In the spring of 2000, the Nevada Game Warden’s Association had a one-fly fishing tournament at Comins Lake, a relatively small body of water just outside of Ely.
At the time, Comins had a reputation for producing large rainbow and brown trout and was considered by many to be a blue ribbon fishery. Anglers came from locations across the West and beyond to fish for the lake’s scrappy trout.
Each tournament competitor was allowed to select a single fly to use until the tournament was over or the fish destroyed the fly, whichever came first. Game wardens served as tournament judges and measured each fish as the anglers reeled them in. The winning angler would be the one who caught the most inches of fish.
As time passed, participating anglers caught fish after fish ranging from smallish stocked rainbows to large browns capable of moving a float tube. All seemed to be going well until someone caught a long, skinny fish about the size of a hammer handle with a long snout and a mouth full of teeth. It was a northern pike. A fish that wasn’t supposed to be there.
About a year later, state fisheries biologists documented the first successful pike spawn in Comins Lake, an event that marked the beginning of the end for the popular trout fishery. With their needle-sharp teeth, the illegally planted pike did what they do best. They ate trout, grew large and soon decimated the lake’s trout population. For a time, the big fish were a boon to pike enthusiasts, but only for a time.
As the pike grew in size and numbers, their prey base grew smaller. At only 410 surface acres when full, Comins Lake simply could not produce enough protein on its own to support a population of large pike, especially when some of those fish measured more than 4 feet in length. After the Nevada Department of Wildlife ceased trout stocking operations at Comins Lake in 2007, the pike population began to collapse for want of food. Insects and a handful of largemouth bass weren’t enough. By 2013, it was done.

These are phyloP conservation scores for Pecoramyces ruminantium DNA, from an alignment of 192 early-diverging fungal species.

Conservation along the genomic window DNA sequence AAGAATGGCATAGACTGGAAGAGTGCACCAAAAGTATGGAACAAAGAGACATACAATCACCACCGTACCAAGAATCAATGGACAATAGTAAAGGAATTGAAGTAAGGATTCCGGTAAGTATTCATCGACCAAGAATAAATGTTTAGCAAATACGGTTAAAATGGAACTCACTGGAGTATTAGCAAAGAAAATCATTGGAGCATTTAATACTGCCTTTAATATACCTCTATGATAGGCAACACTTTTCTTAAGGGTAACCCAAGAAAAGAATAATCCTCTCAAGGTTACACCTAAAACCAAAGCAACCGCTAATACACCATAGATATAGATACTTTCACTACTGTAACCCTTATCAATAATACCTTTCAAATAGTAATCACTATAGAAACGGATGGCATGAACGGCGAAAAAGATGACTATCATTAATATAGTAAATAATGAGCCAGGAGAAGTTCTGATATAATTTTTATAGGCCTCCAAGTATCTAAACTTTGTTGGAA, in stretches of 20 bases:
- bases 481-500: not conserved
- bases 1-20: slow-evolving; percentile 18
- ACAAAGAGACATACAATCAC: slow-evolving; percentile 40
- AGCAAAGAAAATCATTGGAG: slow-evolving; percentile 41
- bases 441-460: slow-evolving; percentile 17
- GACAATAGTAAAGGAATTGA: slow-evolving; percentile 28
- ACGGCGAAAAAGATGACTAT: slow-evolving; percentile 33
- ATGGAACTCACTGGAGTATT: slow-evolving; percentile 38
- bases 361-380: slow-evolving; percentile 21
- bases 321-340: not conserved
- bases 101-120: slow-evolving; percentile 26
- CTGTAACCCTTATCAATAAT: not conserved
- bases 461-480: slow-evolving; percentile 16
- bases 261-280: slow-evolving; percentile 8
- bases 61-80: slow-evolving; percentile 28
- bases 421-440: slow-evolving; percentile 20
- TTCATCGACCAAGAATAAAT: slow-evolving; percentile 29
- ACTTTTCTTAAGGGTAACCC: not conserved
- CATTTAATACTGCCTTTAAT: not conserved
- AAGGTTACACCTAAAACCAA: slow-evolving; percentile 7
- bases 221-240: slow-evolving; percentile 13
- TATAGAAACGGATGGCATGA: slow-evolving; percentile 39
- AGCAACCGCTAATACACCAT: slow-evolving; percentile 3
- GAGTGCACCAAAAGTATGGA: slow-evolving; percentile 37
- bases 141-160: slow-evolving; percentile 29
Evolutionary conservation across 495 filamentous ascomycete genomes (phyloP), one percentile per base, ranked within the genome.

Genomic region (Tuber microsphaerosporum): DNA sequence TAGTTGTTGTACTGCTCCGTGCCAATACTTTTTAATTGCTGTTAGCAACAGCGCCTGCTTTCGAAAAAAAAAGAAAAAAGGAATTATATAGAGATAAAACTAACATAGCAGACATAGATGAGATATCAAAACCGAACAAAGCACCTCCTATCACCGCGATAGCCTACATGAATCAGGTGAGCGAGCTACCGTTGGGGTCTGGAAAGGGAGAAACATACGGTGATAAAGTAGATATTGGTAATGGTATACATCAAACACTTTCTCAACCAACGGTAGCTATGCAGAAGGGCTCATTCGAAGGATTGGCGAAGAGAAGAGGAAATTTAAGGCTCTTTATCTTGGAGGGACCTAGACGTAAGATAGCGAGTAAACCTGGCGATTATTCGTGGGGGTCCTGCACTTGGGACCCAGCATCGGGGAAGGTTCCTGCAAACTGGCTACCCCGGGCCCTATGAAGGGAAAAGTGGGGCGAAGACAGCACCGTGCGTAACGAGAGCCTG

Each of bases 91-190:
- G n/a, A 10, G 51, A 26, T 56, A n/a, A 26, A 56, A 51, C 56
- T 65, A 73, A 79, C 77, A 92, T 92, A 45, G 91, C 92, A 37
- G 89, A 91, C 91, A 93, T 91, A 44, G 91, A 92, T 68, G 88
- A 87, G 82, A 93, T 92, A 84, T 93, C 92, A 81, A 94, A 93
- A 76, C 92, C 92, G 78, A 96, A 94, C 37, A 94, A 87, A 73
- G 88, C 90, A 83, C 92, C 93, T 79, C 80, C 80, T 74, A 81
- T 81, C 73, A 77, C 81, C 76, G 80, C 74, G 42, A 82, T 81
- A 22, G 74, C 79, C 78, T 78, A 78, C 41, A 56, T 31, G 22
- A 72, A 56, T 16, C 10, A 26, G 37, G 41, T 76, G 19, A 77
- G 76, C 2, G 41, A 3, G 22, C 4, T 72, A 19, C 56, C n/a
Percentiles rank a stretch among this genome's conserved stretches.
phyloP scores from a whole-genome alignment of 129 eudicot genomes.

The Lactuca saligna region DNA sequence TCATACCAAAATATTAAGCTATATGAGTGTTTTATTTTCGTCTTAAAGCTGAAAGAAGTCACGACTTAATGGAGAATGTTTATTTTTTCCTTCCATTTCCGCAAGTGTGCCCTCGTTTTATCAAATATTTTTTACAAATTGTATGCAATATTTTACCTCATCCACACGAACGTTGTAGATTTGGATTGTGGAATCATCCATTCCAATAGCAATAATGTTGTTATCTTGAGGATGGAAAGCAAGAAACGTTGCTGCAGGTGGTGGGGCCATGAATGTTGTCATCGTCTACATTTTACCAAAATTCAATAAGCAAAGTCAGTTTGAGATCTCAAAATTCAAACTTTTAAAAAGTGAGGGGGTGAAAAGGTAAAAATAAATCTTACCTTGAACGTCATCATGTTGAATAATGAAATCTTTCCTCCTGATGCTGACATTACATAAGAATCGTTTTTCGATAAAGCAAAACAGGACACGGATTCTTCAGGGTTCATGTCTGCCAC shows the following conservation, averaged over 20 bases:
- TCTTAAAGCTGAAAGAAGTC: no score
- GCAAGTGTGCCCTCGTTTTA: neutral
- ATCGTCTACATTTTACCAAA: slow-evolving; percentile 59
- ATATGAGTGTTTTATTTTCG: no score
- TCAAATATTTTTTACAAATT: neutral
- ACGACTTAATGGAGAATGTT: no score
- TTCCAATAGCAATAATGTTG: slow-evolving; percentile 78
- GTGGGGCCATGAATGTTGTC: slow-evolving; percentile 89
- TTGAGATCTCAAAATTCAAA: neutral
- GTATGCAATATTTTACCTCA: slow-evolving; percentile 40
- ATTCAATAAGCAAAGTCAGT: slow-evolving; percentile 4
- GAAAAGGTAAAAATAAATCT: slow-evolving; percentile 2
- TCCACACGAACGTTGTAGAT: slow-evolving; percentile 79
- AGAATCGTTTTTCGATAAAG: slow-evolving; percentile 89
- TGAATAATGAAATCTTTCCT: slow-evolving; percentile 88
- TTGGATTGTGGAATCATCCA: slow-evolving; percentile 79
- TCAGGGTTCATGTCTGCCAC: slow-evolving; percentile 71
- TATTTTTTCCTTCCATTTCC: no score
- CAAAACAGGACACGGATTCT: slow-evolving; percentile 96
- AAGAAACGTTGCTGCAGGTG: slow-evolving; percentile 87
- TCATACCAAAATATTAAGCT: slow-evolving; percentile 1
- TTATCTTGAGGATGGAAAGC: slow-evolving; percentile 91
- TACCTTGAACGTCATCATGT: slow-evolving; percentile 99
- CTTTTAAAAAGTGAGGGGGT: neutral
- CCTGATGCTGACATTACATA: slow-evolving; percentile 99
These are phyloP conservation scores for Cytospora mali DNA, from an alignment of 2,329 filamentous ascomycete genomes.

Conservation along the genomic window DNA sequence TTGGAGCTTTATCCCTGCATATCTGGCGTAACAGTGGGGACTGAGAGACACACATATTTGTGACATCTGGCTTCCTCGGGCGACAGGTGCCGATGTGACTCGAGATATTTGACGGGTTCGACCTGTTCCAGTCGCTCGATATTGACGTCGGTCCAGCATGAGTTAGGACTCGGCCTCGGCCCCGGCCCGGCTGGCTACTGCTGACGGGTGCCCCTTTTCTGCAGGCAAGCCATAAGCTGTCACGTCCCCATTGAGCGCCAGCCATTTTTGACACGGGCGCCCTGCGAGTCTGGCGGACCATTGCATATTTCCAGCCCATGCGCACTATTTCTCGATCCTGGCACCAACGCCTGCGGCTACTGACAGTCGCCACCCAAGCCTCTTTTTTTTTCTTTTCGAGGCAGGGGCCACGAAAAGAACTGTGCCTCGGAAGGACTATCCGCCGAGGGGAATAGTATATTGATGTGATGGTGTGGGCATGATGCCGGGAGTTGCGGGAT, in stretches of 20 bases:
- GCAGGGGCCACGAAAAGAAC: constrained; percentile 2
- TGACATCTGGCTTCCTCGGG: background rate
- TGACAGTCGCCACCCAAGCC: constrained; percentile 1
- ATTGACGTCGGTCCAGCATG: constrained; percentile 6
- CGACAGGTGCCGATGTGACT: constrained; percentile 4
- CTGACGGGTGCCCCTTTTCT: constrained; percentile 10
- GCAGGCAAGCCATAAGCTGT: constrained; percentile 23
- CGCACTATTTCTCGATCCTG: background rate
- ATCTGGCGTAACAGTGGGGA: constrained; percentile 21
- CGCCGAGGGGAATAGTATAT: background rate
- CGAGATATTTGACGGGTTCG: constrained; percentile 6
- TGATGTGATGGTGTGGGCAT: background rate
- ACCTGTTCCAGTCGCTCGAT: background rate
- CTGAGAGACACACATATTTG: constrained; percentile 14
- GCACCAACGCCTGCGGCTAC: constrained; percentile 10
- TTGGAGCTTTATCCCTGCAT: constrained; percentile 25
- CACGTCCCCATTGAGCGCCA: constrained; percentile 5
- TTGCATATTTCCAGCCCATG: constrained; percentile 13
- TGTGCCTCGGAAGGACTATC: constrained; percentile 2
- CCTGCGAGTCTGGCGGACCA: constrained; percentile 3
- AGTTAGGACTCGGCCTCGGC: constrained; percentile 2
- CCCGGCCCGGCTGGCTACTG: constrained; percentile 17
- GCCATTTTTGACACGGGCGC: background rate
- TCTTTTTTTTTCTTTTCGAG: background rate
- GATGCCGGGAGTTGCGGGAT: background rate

In the summer of 2015, the department undertook an aggressive plan to eradicate pike from Comins Lake and Bassett Lake, the possible source for the illegal plant that destroyed Comins’ trout fishery. Originally, the agency was going to follow that operation with a fall trout plant to put Comins’ trout fishery on the comeback road, but concerns about the level of dissolved oxygen in the water led biologists to hold off until the situation improved this spring.
Anglers familiar with the history of Comins Lake and its trout fishery have been eagerly awaiting for news that trout can be found there again. Now the long wait is over. On April 20, the Wildlife Department released about 2,200 fish into Comins Lake, then about 2,500 more the next day. A shipment of planters averaging about 9 inches in length should arrive this week.
In all, the agency plans to release 10,000 rainbow trout in Comins Lake this spring. With its ability to produce insects, Comins is factory for large trout. The fish in this lake can grow as much as 1.5 inches in a month. There also are plans to bolster the bass population at Comins and introduce them at Bassett Lake.
According to a news release, the department “is also exploring the possibility of stocking tiger muskellunge into Bassett, providing a large toothy predatory fish that some anglers like to target. The advantage of tiger muskies is that they are sterile and their populations can be controlled with fishing regulations and stocking.”
Freelance writer Doug Nielsen is a conservation educator for the Nevada Department of Wildlife. His “In the Outdoors” column, published Thursday in the Las Vegas Review-Journal, is not affiliated with or endorsed by the NDOW. Any opinions he states in his column are his own. He can be reached at firstname.lastname@example.org.